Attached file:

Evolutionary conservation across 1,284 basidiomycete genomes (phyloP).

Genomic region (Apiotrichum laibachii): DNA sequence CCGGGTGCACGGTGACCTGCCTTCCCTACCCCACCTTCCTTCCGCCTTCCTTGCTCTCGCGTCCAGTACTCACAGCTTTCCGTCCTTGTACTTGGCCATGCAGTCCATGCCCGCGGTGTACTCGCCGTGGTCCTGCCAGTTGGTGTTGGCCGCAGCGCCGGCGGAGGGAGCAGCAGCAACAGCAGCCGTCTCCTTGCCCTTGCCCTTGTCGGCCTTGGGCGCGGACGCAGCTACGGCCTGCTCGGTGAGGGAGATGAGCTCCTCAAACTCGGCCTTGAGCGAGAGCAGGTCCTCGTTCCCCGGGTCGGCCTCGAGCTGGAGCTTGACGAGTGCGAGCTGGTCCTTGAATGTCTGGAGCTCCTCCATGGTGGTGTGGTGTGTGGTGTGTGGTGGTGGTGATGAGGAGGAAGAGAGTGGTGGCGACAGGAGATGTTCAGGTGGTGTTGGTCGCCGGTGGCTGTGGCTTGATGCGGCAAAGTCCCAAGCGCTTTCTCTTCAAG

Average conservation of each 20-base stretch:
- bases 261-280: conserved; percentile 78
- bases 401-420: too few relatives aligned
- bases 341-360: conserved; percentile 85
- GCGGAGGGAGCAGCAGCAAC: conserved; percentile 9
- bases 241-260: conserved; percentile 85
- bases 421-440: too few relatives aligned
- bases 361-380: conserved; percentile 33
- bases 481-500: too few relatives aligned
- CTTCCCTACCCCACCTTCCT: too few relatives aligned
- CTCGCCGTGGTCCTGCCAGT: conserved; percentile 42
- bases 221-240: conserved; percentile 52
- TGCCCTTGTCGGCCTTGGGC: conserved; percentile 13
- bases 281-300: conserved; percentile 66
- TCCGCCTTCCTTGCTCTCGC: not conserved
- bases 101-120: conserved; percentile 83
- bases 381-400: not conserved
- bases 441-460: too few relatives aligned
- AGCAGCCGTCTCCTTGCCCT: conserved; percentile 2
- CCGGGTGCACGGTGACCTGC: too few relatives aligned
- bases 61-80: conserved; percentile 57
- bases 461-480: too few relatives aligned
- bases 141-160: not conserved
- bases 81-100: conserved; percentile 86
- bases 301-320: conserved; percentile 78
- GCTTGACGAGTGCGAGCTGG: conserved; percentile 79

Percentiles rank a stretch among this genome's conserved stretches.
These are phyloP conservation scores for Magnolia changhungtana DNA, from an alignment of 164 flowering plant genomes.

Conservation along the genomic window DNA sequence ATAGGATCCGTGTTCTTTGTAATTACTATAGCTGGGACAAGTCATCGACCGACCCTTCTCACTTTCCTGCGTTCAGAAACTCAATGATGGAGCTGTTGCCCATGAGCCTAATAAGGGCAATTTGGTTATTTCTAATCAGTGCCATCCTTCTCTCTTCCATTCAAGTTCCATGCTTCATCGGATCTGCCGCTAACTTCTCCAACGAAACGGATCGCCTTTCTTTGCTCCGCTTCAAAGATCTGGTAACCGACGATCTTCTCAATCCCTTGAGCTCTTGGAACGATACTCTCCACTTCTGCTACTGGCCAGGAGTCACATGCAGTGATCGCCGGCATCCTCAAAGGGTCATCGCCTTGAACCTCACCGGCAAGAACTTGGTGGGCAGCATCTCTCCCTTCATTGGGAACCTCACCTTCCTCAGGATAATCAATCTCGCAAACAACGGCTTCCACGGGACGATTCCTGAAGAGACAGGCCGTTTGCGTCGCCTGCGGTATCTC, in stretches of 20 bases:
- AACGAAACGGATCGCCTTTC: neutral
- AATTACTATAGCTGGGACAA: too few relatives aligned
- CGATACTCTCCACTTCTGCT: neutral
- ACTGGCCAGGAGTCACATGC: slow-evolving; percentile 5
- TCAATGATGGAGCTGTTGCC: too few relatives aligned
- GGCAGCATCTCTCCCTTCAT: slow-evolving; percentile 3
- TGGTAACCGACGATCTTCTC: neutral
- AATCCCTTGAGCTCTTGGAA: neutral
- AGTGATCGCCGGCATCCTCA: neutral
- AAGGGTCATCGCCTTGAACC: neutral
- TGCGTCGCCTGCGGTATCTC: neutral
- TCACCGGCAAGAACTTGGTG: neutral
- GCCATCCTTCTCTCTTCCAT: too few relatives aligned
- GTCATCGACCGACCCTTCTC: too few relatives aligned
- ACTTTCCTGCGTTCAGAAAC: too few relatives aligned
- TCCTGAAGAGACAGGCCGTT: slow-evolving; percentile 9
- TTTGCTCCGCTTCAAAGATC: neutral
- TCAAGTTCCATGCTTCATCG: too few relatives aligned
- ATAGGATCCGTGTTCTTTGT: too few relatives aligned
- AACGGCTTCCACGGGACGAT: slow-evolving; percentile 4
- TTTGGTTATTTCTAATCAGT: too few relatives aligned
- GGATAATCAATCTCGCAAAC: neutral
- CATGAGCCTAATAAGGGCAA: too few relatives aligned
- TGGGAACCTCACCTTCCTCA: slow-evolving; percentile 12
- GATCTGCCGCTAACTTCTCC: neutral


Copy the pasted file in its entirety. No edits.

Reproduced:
Evolutionary conservation across 1,284 basidiomycete genomes (phyloP).

Genomic region (Apiotrichum laibachii): DNA sequence CCGGGTGCACGGTGACCTGCCTTCCCTACCCCACCTTCCTTCCGCCTTCCTTGCTCTCGCGTCCAGTACTCACAGCTTTCCGTCCTTGTACTTGGCCATGCAGTCCATGCCCGCGGTGTACTCGCCGTGGTCCTGCCAGTTGGTGTTGGCCGCAGCGCCGGCGGAGGGAGCAGCAGCAACAGCAGCCGTCTCCTTGCCCTTGCCCTTGTCGGCCTTGGGCGCGGACGCAGCTACGGCCTGCTCGGTGAGGGAGATGAGCTCCTCAAACTCGGCCTTGAGCGAGAGCAGGTCCTCGTTCCCCGGGTCGGCCTCGAGCTGGAGCTTGACGAGTGCGAGCTGGTCCTTGAATGTCTGGAGCTCCTCCATGGTGGTGTGGTGTGTGGTGTGTGGTGGTGGTGATGAGGAGGAAGAGAGTGGTGGCGACAGGAGATGTTCAGGTGGTGTTGGTCGCCGGTGGCTGTGGCTTGATGCGGCAAAGTCCCAAGCGCTTTCTCTTCAAG

Average conservation of each 20-base stretch:
- bases 261-280: conserved; percentile 78
- bases 401-420: too few relatives aligned
- bases 341-360: conserved; percentile 85
- GCGGAGGGAGCAGCAGCAAC: conserved; percentile 9
- bases 241-260: conserved; percentile 85
- bases 421-440: too few relatives aligned
- bases 361-380: conserved; percentile 33
- bases 481-500: too few relatives aligned
- CTTCCCTACCCCACCTTCCT: too few relatives aligned
- CTCGCCGTGGTCCTGCCAGT: conserved; percentile 42
- bases 221-240: conserved; percentile 52
- TGCCCTTGTCGGCCTTGGGC: conserved; percentile 13
- bases 281-300: conserved; percentile 66
- TCCGCCTTCCTTGCTCTCGC: not conserved
- bases 101-120: conserved; percentile 83
- bases 381-400: not conserved
- bases 441-460: too few relatives aligned
- AGCAGCCGTCTCCTTGCCCT: conserved; percentile 2
- CCGGGTGCACGGTGACCTGC: too few relatives aligned
- bases 61-80: conserved; percentile 57
- bases 461-480: too few relatives aligned
- bases 141-160: not conserved
- bases 81-100: conserved; percentile 86
- bases 301-320: conserved; percentile 78
- GCTTGACGAGTGCGAGCTGG: conserved; percentile 79

Percentiles rank a stretch among this genome's conserved stretches.
These are phyloP conservation scores for Magnolia changhungtana DNA, from an alignment of 164 flowering plant genomes.

Conservation along the genomic window DNA sequence ATAGGATCCGTGTTCTTTGTAATTACTATAGCTGGGACAAGTCATCGACCGACCCTTCTCACTTTCCTGCGTTCAGAAACTCAATGATGGAGCTGTTGCCCATGAGCCTAATAAGGGCAATTTGGTTATTTCTAATCAGTGCCATCCTTCTCTCTTCCATTCAAGTTCCATGCTTCATCGGATCTGCCGCTAACTTCTCCAACGAAACGGATCGCCTTTCTTTGCTCCGCTTCAAAGATCTGGTAACCGACGATCTTCTCAATCCCTTGAGCTCTTGGAACGATACTCTCCACTTCTGCTACTGGCCAGGAGTCACATGCAGTGATCGCCGGCATCCTCAAAGGGTCATCGCCTTGAACCTCACCGGCAAGAACTTGGTGGGCAGCATCTCTCCCTTCATTGGGAACCTCACCTTCCTCAGGATAATCAATCTCGCAAACAACGGCTTCCACGGGACGATTCCTGAAGAGACAGGCCGTTTGCGTCGCCTGCGGTATCTC, in stretches of 20 bases:
- AACGAAACGGATCGCCTTTC: neutral
- AATTACTATAGCTGGGACAA: too few relatives aligned
- CGATACTCTCCACTTCTGCT: neutral
- ACTGGCCAGGAGTCACATGC: slow-evolving; percentile 5
- TCAATGATGGAGCTGTTGCC: too few relatives aligned
- GGCAGCATCTCTCCCTTCAT: slow-evolving; percentile 3
- TGGTAACCGACGATCTTCTC: neutral
- AATCCCTTGAGCTCTTGGAA: neutral
- AGTGATCGCCGGCATCCTCA: neutral
- AAGGGTCATCGCCTTGAACC: neutral
- TGCGTCGCCTGCGGTATCTC: neutral
- TCACCGGCAAGAACTTGGTG: neutral
- GCCATCCTTCTCTCTTCCAT: too few relatives aligned
- GTCATCGACCGACCCTTCTC: too few relatives aligned
- ACTTTCCTGCGTTCAGAAAC: too few relatives aligned
- TCCTGAAGAGACAGGCCGTT: slow-evolving; percentile 9
- TTTGCTCCGCTTCAAAGATC: neutral
- TCAAGTTCCATGCTTCATCG: too few relatives aligned
- ATAGGATCCGTGTTCTTTGT: too few relatives aligned
- AACGGCTTCCACGGGACGAT: slow-evolving; percentile 4
- TTTGGTTATTTCTAATCAGT: too few relatives aligned
- GGATAATCAATCTCGCAAAC: neutral
- CATGAGCCTAATAAGGGCAA: too few relatives aligned
- TGGGAACCTCACCTTCCTCA: slow-evolving; percentile 12
- GATCTGCCGCTAACTTCTCC: neutral